he more we press with main and toil, the more The water vomits up and flings them back, That, more than half their length, they there emerge, Rebounding. Yet we never doubt, meseems, That all the weight within them downward bears Through empty void. Well, in like manner, flames Ought also to be able, when pressed out, Through winds of air to rise aloft, even though The weight within them strive to draw them down. Hast thou not seen, sweeping so far and high, The meteors, midnight flambeaus of the sky, How after them they draw long trails of flame Wherever Nature gives a thoroughfare? How stars and constellations drop to earth, Seest not? Nay, too, the sun from peak of heaven Sheds round to every quarter its large heat, And sows the new-ploughed intervales with light: Thus also sun's heat downward tends to earth. Athwart the rain thou seest the lightning fly; Now here, now there, bursting from out the clouds, The fires dash zig-zag- and that flaming power Falls likewise down to earth.
Lucretius, De Rerum Natura (ed. William Ellery Leonard), BOOK IV, line 110 (search)
ch less E'en than those objects which begin to grow Too small for eyes to note, learn now in few How nice are the beginnings of all things- That this, too, I may yet confirm in proof: First, living creatures are sometimes so small That even their third part can nowise be seen; Judge, then, the size of any inward organ- What of their sphered heart, their eyes, their limbs, The skeleton?- How tiny thus they are! And what besides of those first particles Whence soul and mind must fashioned be?- Seest not How nice and how minute? Besides, whatever Exhales from out its body a sharp smell- The nauseous absinth, or the panacea, Strong southernwood, or bitter centaury- If never so lightly with thy [fingers] twain Perchance [thou touch] a one of them . . . . . . Then why not rather know that images Flit hither and thither, many, in many modes, Bodiless and invisible? But lest Haply thou holdest that those images Which come from obje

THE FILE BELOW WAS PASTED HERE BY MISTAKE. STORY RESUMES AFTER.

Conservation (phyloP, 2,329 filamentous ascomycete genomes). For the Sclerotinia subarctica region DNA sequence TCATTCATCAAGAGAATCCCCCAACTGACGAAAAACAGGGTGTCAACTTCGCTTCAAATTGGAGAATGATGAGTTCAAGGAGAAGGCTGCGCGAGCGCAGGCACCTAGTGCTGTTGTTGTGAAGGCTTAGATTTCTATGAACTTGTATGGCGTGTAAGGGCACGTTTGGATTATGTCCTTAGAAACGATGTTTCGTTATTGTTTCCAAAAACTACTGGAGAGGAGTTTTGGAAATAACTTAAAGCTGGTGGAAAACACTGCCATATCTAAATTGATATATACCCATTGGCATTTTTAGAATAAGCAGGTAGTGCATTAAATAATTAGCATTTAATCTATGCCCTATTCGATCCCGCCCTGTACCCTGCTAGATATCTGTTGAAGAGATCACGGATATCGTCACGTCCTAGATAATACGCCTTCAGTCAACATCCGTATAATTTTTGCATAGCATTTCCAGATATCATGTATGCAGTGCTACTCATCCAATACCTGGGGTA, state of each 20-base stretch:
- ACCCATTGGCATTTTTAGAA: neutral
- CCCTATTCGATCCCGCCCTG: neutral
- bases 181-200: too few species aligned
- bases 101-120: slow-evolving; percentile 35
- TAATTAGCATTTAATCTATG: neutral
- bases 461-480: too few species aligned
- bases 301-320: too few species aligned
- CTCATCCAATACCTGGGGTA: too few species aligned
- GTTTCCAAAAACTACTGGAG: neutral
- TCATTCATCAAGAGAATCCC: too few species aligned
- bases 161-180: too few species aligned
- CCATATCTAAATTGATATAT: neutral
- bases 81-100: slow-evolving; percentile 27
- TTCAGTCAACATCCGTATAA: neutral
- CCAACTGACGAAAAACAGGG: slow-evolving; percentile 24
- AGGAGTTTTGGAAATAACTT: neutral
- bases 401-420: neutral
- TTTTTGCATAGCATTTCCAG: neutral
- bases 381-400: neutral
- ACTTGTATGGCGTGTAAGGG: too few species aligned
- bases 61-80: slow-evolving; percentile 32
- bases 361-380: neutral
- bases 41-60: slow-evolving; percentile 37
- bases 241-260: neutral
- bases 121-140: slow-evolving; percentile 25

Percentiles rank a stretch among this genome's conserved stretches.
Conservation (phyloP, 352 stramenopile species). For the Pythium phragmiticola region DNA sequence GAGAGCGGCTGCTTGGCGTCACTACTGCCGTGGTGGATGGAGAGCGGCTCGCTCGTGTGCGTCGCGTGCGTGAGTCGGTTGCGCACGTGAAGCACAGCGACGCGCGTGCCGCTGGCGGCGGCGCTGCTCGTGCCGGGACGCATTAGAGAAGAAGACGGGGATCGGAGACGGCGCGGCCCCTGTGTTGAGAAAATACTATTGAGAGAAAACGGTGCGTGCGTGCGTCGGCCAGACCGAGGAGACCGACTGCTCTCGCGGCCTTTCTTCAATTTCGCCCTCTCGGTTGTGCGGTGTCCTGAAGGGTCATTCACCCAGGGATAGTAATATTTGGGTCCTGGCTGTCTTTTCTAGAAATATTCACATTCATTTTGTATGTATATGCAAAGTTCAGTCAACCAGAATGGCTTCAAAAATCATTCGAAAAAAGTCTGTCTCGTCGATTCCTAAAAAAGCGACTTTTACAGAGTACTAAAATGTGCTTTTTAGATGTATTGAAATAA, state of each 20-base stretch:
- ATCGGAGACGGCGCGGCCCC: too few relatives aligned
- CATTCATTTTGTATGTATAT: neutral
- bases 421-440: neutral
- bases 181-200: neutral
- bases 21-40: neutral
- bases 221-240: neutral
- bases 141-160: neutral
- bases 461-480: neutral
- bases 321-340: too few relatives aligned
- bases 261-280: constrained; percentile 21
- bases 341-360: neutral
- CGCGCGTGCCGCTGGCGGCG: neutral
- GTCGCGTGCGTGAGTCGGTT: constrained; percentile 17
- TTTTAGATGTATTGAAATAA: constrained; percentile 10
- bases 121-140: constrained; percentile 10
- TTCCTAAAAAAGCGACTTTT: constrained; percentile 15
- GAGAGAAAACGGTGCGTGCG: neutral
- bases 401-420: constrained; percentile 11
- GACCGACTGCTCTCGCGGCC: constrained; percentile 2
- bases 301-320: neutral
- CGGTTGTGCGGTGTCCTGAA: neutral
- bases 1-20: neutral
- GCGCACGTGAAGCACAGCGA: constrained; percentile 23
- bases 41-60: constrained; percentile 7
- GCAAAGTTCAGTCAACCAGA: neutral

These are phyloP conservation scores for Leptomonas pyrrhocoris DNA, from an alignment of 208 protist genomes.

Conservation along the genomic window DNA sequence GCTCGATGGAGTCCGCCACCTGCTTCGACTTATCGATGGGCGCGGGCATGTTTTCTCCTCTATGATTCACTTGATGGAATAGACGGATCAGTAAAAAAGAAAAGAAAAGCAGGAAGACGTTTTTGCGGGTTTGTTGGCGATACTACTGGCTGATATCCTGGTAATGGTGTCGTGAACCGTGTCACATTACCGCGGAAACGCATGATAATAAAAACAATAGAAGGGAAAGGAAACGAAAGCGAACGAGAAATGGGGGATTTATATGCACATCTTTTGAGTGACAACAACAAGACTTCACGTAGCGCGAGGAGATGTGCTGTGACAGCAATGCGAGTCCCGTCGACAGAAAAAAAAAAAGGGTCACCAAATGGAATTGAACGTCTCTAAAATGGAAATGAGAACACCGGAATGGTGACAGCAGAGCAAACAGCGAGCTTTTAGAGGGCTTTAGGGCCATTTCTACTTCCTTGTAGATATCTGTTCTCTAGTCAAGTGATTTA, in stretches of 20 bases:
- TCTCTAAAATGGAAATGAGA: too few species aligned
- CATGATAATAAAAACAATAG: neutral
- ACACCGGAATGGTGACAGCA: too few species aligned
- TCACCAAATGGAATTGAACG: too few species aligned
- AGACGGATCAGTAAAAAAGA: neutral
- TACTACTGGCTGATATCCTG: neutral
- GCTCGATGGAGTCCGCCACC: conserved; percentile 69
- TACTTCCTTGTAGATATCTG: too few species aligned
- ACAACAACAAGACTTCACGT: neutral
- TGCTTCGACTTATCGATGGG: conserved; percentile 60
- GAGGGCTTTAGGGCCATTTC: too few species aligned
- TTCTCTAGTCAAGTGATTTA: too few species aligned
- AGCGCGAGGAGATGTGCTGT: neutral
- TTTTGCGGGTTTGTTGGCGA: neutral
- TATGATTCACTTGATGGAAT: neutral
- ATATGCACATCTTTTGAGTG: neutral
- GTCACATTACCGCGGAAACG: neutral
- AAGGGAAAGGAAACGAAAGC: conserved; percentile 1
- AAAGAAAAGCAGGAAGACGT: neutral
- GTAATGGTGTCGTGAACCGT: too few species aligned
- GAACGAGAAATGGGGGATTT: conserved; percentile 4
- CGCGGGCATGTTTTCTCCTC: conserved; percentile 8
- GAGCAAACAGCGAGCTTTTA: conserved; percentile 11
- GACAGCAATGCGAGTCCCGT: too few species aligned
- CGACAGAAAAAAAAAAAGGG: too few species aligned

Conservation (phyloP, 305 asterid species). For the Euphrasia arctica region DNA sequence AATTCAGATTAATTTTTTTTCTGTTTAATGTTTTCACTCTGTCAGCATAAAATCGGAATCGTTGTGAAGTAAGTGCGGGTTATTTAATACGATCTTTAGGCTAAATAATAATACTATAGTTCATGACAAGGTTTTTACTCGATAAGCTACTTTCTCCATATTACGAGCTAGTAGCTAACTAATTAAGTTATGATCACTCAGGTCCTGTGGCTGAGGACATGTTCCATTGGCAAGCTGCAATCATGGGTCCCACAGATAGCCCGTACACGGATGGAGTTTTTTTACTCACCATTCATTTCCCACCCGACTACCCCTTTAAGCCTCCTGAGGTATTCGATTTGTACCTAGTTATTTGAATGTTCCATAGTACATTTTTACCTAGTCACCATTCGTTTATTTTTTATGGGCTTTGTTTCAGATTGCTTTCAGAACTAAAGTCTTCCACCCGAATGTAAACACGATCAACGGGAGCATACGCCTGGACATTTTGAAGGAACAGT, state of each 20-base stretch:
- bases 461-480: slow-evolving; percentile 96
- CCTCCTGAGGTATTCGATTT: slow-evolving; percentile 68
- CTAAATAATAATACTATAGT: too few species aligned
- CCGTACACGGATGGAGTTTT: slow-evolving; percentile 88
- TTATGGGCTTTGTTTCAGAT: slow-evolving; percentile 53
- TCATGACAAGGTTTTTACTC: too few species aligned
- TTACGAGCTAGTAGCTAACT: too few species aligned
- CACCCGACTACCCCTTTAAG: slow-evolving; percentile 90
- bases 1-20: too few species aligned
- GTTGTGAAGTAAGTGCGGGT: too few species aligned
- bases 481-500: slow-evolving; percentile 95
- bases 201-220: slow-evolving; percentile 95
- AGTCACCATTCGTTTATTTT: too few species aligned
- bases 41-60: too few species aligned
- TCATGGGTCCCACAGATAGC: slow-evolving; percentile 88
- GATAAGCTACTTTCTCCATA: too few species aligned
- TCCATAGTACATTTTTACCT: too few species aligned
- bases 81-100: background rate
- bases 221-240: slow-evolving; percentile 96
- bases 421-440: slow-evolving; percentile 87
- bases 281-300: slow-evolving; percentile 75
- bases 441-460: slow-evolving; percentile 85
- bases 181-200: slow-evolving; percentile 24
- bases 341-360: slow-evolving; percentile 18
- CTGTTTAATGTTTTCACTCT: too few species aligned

Lucretius, De Rerum Natura (ed. William Ellery Leonard), BOOK VI, line 1090 (search)
many things to us Life-giving, and that, contrariwise, there must Fly many round bringing disease and death. When these have, haply, chanced to collect And to derange the atmosphere of earth, The air becometh baneful. And, lo, all That Influence of bane, that pestilence, Or from Beyond down through our atmosphere, Like clouds and mists, descends, or else collects From earth herself and rises, when, a-soak And beat by rains unseasonable and suns, Our earth hath then contracted stench and rot. Seest thou not, also, that whoso arrive In region far from fatherland and home Are by the strangeness of the clime and waters Distempered?- since conditions vary much. For in what else may we suppose the clime Among the Britons to differ from Aegypt's own (Where totters awry the axis of the world), Or in what else to differ Pontic clime From Gades' and from climes adown the south, On to black generations of strong men With sun-baked skins? Even as we thus do see Four climes diverse under the four